Section: Scientific Foundations
Keywords : Mesh processing, parameterization, texture mapping, fairing, splines.
Geometry Processing recently appeared (in the middle of the 90's) as a promising avenue to solve the geometric modeling problems encountered when manipulating meshes composed of million elements. Since a mesh may be considered to be a sampling of a surface - in other words a signal - the digital signal processing formalism was a natural theoretic background for this discipline (see e.g.  ). The discipline then studied different aspects of this formalism applied to geometric modeling.
Although many advances have been made in the Geometry Processing area, important problems still remain open. Even if shape acquisition and filtering is much easier than 30 years ago, a scanned mesh composed of 30 millions of triangles cannot be used directly in real-time visualization or complex numerical simulation. For this reason, automatic methods to convert those large meshes into higher level representations are necessary. However, these automatic methods do not exist yet. For instance, the pioneer Henri Gouraud often mentions in his talk that the data acquisition problem is still open. Malcolm Sabin, another pioneer of the ``Computer Aided Geometric Design'' and ``Subdivision'' approaches, mentioned during several conferences of the domain that constructing the optimum control-mesh of a subdivision surface so as to approximate a given surface is still an open problem. More generally, converting a mesh model into a higher level representation, consisting of a set of equations, is a difficult problem for which no satisfying solution have been proposed. This is one of the long-term goals of international initiatives, such as the AIMShape European network of excellence.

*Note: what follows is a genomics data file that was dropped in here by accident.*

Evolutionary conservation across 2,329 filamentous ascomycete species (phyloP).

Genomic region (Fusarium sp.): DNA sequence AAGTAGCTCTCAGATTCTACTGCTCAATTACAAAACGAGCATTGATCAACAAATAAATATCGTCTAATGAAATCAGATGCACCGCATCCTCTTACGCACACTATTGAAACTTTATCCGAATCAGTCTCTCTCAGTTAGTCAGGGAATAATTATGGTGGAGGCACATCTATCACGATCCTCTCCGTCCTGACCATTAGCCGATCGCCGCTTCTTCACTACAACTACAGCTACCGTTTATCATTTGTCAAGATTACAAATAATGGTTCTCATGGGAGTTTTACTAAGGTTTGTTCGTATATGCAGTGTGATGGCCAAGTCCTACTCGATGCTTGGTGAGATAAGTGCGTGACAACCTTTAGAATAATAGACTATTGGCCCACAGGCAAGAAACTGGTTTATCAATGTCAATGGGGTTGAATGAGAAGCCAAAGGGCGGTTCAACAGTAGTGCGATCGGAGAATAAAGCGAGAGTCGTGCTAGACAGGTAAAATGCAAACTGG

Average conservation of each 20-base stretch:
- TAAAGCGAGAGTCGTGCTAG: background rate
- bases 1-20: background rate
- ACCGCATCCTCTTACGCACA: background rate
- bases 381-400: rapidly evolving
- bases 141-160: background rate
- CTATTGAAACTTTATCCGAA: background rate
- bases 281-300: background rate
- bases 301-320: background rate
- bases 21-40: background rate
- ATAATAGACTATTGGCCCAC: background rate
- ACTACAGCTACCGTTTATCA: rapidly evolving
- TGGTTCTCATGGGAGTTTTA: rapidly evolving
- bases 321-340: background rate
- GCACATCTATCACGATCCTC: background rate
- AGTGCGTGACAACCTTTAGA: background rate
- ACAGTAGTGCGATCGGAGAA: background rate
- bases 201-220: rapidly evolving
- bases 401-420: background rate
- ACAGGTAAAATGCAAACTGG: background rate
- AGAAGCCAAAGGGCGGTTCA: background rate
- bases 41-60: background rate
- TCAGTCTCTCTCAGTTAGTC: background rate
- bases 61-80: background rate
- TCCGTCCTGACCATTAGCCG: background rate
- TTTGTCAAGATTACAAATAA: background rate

Motivated by gridding application for finite elements modeling for oil and gas exploration, in the frame of the Gocad project, we started studying Geometry Processing in the late 90's  and contributed to this area at the early stages of its development. We then developped new algorithms to add interactivity in the method  . To improve both the robustness and the flexibility of the method, we then studied a new algorithm to minimize the conformal energy, based on Cauchy-Riemann's equation. As a result, we developped the LSCM method (Least Squares Conformal Maps) in cooperation with Alias Wavefront  . We experimented various applications of the method, comprising normal mapping, mesh completion and fairing  , anisotropic remeshing  (in cooperation with P. Alliez and M. Desbrun) and light simulation  ,  .